India lashed out at Pakistan today as nearly 40 personnel of the Central Reserve Police Force died in what turned out to be the worst terror attack on the armed forces in Jammu and Kashmir. The terror group Jaish-e Mohammad has taken responsibility for the strike in which a suicide bomber drove an explosive-laden vehicle into a CRPF convoy on the Jammu Srinagar highway this afternoon.
The attack came months after Pakistan Prime Minister Imran Khan's assurance that it was "not in our interest to allow use of Pakistan's territory for terror outside".
In a statement late in the evening, New Delhi said, "This terror group is led by the international terrorist Masood Azhar, who has been given full freedom by Government of Pakistan to operate and expand his terror infrastructure in territories under the control of Pakistan and to carry out attacks in India and elsewhere with impunity".
"We demand that Pakistan stop supporting terrorists and terror groups operating from their territory and dismantle the infrastructure operated by terrorist outfits to launch attacks in other countries," the statement read.
Investigators said Adil Ahmad Dar, a terrorist who joined Pakistan-based terror group last year, drove the Scorpio that carried more than 350 kg of explosives.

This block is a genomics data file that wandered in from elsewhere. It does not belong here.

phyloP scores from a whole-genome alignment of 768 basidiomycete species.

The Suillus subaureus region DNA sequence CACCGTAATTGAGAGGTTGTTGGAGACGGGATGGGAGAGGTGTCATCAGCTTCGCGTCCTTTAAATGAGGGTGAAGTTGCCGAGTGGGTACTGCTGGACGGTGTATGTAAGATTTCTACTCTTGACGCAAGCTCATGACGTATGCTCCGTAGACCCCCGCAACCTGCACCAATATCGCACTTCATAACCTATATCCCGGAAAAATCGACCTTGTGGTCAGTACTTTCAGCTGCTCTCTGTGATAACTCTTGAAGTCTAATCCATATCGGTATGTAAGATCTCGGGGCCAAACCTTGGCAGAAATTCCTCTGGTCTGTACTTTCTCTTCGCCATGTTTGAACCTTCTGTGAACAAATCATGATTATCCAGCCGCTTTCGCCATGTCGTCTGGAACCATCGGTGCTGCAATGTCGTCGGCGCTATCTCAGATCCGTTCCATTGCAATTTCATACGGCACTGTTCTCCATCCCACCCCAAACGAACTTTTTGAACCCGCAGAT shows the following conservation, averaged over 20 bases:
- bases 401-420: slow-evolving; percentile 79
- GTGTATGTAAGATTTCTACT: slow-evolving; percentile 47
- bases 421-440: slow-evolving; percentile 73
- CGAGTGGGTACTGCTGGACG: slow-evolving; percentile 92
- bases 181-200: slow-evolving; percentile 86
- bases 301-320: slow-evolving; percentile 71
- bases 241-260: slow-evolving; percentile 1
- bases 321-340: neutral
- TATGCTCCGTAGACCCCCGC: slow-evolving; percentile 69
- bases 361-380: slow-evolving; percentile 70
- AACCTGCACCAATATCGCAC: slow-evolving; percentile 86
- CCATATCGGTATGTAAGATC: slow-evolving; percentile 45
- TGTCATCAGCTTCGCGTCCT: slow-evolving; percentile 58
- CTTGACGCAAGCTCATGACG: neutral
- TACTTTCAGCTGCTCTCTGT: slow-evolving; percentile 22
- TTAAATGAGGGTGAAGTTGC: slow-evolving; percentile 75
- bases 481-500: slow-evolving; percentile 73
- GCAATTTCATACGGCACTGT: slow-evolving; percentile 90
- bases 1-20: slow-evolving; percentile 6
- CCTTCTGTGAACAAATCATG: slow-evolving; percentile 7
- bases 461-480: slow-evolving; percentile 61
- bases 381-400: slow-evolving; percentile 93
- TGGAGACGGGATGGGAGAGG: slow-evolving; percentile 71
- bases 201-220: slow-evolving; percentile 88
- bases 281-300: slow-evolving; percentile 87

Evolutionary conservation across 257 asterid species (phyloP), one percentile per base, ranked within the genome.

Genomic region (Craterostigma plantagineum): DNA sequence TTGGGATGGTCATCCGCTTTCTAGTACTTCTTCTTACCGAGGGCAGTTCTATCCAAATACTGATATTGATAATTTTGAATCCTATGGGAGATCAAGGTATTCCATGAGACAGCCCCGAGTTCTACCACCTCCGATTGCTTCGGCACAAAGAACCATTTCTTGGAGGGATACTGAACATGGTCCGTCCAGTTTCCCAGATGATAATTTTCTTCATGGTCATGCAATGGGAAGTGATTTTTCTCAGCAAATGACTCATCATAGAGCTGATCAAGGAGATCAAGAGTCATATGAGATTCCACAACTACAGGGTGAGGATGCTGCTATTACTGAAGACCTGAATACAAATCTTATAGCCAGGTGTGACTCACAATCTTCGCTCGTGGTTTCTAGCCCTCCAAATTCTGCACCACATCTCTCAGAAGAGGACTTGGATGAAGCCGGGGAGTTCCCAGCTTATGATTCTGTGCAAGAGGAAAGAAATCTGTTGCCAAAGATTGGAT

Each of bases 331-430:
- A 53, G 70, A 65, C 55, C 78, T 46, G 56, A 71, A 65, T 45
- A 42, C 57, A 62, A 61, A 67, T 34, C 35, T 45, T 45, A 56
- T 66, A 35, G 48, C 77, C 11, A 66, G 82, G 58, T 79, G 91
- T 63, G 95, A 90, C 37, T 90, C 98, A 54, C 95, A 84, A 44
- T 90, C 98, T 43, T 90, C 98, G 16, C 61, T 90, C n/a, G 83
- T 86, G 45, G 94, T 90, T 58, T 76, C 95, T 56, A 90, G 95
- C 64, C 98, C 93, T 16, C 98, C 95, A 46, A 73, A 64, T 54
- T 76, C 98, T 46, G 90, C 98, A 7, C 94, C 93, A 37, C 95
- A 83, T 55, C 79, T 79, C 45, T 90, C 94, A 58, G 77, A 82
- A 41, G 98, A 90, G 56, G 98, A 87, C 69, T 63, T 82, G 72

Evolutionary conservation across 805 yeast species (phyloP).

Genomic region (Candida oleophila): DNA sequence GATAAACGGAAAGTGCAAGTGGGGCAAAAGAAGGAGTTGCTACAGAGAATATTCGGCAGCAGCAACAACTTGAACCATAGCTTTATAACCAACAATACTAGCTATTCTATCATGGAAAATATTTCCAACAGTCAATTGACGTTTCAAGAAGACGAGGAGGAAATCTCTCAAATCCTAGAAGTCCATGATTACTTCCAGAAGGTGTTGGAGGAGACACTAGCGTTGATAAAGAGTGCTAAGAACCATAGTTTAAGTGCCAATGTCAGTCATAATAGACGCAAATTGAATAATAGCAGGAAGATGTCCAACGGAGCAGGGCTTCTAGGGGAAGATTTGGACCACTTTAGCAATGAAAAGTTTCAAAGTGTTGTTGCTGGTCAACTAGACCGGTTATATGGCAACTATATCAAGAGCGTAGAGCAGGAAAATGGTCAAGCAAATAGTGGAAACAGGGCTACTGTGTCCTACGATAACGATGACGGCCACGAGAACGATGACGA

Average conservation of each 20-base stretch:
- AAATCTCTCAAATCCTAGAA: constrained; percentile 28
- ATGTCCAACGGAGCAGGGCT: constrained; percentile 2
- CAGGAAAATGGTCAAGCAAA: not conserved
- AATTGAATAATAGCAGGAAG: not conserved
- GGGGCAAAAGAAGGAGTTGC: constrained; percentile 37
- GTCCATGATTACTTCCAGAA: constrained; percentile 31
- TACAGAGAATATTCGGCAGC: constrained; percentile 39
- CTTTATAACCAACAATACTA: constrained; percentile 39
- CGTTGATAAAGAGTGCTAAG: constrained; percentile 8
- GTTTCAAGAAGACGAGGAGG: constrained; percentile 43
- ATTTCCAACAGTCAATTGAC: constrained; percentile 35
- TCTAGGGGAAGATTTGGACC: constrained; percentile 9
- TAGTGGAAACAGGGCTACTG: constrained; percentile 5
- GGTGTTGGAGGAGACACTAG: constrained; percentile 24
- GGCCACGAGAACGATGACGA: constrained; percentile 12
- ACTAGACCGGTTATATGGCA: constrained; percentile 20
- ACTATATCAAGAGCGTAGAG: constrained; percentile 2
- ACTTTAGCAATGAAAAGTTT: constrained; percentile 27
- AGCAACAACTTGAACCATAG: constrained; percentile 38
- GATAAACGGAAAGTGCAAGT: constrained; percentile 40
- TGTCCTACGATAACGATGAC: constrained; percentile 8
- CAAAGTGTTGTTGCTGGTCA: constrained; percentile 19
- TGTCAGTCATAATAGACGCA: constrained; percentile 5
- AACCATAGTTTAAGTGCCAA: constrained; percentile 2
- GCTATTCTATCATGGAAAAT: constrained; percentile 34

Sources said Jaish had recently uploaded a video online, warning about a terror attack in Kashmir. The video showed an attack in Afghanistan where an explosive-filled vehicle was used.
The group's chief Masood Azhar was arrested in Kashmir in 1994. But he was released in 1999 along with two other Pakistani terrorists in return for the lives of 155 passengers held hostage in an Indian Airlines aircraft that was hijacked to Kandahar in Afghanistan.
Jaish-e Mohammad has been blacklisted by the 15-nation United Nations Security Council, but Masood Azhar gets a free run in Pakistan.
China, a strategic ally of Pakistan, has repeatedly blocked India's efforts to put him on the list of the UN Security Council's 1267 Sanctions Committee. If blacklisted, the 49-year-old would face a global travel ban and asset freeze.
The attacks Jaish-e-Mohammed was involved in includes the deadly strike on the Pathankot air force base in 2016. Seven military personnel were killed in the operation to flush out the four terrorists who had infiltrated the air base.
Islamabad had rejected the evidence about the involvement of Masood Azhar that India had placed before its five-member investigative team, which came to probe the attack site at Pathankot.
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